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It’s pretty much impossible to reinvent the wheel, but apparently you can reinvent the bicycle. Inventor, Sean Chan, has created a revolutionary new chainless bike concept, which he is hoping to bring to the market with the help of a Kickstarter campaign, reported Adapt.

The new chainless bike has been built with dedicated tungsten gears, that are driven directly by a crank on the rear wheel. This means that the riding position looks a little awkward. However, to accommodate this, the chainless bike has a really short wheelbase and the seat is adjustable both vertically and horizontally.

Chan believes the new chainless concept will be welcomed by the cycling community, because of the drawbacks and problems chains can cause.

We see particular advantages for commuters; for one thing, removing the chain allows the bike to fold up into a very compact and portable form factor. There will be no more caught shoelaces and no broken chain links to contend with during your ride.

The Kickstarter page reads:
“Bicycle chains can be a problem for many reasons: Shoelaces can get caught, chainlinks can break while in operation, and the tools needed to maintain the chain can leave you stranded with a broken or loose chain.”

Chainless is tungsten gear driven so no chain, no worries.

Removing the chain also removes the limitations of a fixed rear wheel, and Chan saw this opportunity when designed the chainless bike. The new model features a free steering rear wheel, which can be unlocked by a quick release lever—changing the bike from riding mode, to Rapid Turning System (RTS) mode.

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Many ebikes are convenient for commuting, but don't offer much in the way of trunk space. The Load is perfect for those shopping sprees, reported Digital Trend.

In response to growing concern for the environment, bicycles have increased as a form of transportation between home and work, and for running errands. Modern technology has made this even easier with ebikes, so commuting doesn’t have to leave riders sweaty. Yet eBikes mostly resemble road bikes, together with their limited storage options.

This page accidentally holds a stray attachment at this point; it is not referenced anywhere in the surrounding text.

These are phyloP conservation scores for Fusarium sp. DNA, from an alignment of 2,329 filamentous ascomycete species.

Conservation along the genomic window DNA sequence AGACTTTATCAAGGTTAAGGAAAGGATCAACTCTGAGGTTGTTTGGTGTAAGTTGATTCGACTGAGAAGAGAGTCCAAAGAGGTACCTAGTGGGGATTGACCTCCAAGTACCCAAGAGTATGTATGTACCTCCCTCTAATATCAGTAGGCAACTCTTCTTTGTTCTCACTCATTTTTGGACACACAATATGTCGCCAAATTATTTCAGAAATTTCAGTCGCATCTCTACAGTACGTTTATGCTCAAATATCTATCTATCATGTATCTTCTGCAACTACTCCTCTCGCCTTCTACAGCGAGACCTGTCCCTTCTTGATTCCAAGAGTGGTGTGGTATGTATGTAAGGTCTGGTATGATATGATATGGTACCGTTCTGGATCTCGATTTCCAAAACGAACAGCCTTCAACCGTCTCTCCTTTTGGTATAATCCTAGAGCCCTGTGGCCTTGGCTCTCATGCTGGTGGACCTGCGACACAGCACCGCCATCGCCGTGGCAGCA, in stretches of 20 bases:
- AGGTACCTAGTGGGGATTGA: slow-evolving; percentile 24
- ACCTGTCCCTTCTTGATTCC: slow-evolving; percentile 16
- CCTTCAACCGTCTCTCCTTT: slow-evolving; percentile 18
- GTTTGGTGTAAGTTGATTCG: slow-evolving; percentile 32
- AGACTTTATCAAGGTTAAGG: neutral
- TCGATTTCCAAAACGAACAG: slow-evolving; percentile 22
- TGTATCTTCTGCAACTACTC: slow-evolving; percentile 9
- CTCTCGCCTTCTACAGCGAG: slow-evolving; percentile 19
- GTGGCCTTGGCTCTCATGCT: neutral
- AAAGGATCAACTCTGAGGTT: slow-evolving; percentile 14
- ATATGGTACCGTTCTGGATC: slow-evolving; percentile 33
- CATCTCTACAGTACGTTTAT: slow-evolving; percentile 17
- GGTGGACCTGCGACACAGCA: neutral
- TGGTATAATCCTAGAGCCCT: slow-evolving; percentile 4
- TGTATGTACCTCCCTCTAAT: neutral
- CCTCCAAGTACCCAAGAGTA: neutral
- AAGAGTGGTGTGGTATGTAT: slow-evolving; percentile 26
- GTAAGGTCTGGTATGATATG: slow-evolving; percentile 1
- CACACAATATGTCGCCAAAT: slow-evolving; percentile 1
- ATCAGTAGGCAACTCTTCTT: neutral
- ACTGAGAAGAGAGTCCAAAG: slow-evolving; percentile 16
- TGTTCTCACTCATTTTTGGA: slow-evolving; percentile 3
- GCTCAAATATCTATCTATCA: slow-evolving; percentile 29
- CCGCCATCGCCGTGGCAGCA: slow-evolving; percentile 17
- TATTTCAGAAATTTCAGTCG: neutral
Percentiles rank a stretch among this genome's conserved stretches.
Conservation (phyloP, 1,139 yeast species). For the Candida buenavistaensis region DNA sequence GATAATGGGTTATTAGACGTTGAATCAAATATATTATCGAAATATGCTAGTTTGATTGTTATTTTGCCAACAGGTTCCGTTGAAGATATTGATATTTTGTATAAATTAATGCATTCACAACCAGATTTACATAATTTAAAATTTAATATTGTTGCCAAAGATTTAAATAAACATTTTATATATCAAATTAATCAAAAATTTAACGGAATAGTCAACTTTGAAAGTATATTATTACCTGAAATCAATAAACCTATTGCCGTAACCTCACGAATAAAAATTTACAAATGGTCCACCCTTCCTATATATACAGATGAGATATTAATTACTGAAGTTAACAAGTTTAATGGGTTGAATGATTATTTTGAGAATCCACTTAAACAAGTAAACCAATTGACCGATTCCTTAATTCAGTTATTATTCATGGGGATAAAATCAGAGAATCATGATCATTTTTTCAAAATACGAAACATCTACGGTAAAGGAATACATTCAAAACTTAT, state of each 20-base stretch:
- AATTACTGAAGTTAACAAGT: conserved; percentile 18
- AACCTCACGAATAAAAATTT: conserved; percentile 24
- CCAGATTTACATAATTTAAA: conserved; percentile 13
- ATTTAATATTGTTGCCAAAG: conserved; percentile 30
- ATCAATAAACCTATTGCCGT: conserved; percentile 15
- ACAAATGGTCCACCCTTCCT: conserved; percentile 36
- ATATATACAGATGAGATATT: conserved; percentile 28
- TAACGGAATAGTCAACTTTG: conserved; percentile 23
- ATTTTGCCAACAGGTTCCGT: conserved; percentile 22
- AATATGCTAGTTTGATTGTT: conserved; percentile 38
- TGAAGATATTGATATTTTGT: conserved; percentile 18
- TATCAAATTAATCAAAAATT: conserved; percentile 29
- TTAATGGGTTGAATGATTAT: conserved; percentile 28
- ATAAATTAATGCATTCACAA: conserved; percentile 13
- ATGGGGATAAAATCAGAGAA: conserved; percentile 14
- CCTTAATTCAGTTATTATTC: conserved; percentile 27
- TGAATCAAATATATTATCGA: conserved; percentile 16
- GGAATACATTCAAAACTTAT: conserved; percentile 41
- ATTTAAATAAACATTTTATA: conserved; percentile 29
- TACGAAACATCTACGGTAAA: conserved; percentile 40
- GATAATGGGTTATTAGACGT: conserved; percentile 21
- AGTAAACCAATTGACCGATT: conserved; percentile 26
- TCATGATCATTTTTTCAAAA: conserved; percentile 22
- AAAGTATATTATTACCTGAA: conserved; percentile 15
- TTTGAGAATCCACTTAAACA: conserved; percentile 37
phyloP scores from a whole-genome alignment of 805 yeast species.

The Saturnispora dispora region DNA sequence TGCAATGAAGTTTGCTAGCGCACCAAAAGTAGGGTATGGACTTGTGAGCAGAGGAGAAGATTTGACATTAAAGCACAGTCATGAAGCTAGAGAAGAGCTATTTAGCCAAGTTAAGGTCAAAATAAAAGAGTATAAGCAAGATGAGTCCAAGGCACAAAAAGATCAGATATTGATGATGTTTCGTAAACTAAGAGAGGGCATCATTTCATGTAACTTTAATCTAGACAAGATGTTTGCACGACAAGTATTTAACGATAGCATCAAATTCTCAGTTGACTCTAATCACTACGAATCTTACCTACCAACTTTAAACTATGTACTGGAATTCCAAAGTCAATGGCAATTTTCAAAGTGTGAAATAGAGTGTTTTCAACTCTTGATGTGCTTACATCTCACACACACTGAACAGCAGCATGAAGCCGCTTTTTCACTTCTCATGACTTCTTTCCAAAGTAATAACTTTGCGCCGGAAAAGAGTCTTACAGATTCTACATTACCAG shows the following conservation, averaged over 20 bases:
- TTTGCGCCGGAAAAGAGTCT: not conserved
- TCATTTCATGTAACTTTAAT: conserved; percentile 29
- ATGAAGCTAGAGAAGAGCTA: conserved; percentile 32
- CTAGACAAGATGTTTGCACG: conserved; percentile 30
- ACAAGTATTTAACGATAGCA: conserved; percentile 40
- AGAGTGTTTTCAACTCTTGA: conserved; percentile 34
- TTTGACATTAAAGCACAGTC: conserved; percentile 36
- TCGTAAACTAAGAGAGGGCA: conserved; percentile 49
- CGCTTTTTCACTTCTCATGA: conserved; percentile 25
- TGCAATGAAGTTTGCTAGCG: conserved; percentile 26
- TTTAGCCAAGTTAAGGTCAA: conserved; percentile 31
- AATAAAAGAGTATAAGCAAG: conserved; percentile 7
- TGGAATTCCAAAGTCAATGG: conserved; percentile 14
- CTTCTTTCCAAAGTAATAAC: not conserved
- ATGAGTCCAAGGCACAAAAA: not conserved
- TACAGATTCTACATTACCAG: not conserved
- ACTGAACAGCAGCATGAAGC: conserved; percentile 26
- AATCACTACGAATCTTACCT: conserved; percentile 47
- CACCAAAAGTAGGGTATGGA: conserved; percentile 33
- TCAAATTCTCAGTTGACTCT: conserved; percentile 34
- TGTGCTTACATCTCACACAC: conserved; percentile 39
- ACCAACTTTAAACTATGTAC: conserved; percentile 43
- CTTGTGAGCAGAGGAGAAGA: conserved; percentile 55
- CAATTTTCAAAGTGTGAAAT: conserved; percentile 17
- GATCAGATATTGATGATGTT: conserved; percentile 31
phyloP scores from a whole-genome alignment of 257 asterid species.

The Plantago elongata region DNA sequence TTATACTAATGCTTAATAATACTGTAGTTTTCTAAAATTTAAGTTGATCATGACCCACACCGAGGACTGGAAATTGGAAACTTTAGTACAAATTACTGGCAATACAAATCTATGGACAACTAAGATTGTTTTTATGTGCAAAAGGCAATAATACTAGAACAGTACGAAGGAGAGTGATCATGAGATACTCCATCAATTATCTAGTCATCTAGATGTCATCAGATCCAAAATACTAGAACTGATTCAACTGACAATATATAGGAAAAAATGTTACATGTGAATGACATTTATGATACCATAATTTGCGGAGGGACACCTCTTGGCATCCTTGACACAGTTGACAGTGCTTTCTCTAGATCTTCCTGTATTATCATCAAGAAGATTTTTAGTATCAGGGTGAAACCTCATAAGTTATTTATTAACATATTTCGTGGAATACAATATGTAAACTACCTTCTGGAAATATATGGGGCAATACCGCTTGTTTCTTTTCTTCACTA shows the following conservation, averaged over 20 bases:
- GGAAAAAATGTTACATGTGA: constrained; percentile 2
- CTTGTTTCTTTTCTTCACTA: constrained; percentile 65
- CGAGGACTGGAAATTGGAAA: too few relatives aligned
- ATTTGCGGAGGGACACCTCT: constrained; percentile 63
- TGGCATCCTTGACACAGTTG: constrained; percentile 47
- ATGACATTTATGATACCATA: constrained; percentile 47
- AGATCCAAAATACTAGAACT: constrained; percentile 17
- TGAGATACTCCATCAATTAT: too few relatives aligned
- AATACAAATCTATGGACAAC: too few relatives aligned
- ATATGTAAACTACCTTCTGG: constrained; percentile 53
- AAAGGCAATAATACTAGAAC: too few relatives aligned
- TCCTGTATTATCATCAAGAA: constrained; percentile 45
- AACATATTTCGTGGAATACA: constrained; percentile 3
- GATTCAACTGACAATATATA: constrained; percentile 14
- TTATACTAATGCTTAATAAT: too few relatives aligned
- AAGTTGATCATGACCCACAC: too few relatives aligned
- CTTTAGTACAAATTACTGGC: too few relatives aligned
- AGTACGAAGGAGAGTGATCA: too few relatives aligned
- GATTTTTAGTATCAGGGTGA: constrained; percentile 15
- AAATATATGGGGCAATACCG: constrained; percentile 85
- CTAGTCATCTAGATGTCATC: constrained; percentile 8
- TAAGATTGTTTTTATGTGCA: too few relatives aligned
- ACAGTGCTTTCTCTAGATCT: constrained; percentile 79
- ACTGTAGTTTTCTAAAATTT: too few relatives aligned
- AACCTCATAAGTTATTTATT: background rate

For a better all-around ebike, Riese & Muller, a German ebike manufacturer, has developed The Load. As its name implies, The Load features a large loading area that can handle a wide range of uses. This bike is built for shopping bags, pets, and everything in between.
The biggest feature is the storage platform and side walls in front of the handlebars. On its own, this isn’t entirely innovative. Instead, the versatility is what sets it apart. For example, with heavier loads, swap out the load side walls for higher ones. Riding with children? Attach the double child seat or baby seat fastening so that children up to the age of 6 can ride under their parent’s watchful eyes. If the weather calls for wind and rain, various covers and tarps offer protection for children and cargo. For added protection, a waterproof folding box can be secured with a padlock. And if all that cargo space isn’t enough, a simple carrier can be easily installed above the rear wheel.

Other features of The Load aim for safety and comfort. The full suspension keeps riders in full control while the adjustable seat and low cross bar allow just about anyone to ride it. For child safety, each seat features 5-point belts while the bike’s frame offers side protection.

Powering The Load is the Bosch Performance drive and two 500-watt batteries. This system provides muscle strength assistance of up to 275 percent. Depending on the model, users can enjoy varying levels of speed and torque. With the Bosch Performance Cruise motor, riders can reach speeds of 15 miles per hour while the Performance Speed motor can go as high as 28 miles per hour. For higher pedal assistance up to 300 percent, the Performance CX motor will offer the necessary power.

The Load is available in four different frame colors: white, lime, cyan, and graphite black matte. For further customization, users can select from various contrasting colors for handles and pedals. There are five different models based on motor preference. Prices range from the Load Light at $5,300 to the Load Nuvinci HS at $6,160.

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